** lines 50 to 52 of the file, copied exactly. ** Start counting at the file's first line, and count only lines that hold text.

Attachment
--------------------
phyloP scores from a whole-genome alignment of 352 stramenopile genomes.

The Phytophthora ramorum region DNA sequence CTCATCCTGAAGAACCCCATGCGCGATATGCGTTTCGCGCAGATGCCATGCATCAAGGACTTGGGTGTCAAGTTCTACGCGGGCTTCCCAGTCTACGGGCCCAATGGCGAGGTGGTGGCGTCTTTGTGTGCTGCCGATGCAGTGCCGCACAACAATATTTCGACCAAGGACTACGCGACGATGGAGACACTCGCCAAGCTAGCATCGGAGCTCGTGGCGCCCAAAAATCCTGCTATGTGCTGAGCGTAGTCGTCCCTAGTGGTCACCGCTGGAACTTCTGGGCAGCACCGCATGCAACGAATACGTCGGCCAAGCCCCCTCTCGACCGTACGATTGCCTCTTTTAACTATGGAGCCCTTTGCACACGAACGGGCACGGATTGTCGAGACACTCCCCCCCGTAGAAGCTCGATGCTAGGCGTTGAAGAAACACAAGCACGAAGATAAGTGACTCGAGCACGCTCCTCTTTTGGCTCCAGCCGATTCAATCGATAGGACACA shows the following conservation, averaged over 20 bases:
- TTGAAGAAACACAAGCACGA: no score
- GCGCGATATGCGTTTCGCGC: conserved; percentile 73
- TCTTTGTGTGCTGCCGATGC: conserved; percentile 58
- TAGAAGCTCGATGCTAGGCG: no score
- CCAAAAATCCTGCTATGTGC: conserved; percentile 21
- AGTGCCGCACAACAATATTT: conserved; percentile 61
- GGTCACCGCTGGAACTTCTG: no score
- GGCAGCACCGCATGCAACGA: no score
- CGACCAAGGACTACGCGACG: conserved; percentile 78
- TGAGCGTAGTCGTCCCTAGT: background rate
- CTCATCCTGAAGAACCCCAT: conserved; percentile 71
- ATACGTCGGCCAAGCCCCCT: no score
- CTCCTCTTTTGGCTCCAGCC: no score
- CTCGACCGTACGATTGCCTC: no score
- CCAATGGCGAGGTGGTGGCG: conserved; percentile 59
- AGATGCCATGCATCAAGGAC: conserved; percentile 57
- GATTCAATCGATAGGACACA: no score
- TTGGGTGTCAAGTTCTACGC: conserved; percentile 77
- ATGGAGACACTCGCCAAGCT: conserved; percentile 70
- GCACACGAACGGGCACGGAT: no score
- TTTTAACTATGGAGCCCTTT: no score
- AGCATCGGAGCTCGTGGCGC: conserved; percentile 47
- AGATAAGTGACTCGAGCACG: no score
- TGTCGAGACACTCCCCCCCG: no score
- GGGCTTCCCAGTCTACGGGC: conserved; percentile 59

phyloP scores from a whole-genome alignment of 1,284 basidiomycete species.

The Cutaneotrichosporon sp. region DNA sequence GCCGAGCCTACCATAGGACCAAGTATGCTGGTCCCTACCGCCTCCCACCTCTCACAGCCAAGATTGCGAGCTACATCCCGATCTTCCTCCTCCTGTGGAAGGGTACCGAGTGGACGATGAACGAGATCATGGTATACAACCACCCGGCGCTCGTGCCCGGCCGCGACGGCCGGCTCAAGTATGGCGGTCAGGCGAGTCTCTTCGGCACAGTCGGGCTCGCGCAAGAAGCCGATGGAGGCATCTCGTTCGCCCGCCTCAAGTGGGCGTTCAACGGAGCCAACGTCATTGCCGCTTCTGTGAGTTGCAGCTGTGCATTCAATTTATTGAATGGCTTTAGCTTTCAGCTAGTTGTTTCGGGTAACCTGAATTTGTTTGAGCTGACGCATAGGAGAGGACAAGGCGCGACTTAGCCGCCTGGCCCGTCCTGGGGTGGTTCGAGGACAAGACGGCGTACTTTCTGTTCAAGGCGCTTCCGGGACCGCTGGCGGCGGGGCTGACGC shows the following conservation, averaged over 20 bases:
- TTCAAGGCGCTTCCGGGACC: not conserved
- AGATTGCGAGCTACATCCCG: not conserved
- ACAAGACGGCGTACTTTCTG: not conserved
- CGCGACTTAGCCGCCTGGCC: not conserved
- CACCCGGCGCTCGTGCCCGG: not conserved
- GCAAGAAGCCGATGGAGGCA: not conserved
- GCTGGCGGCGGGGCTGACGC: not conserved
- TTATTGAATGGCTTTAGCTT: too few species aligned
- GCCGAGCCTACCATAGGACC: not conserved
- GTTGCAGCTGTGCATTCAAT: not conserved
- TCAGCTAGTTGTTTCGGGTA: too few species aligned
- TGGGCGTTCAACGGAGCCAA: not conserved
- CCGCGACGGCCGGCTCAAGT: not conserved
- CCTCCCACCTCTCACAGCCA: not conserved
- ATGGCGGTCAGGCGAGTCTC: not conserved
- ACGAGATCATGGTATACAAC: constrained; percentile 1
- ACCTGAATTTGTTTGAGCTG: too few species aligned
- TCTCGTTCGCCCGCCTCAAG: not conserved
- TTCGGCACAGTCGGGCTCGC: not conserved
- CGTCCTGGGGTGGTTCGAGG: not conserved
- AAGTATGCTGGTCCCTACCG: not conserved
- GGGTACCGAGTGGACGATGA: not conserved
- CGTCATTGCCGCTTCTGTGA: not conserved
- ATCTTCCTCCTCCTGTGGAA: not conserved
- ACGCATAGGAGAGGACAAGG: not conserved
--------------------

- AAGTATGCTGGTCCCTACCG: not conserved
- GGGTACCGAGTGGACGATGA: not conserved
- CGTCATTGCCGCTTCTGTGA: not conserved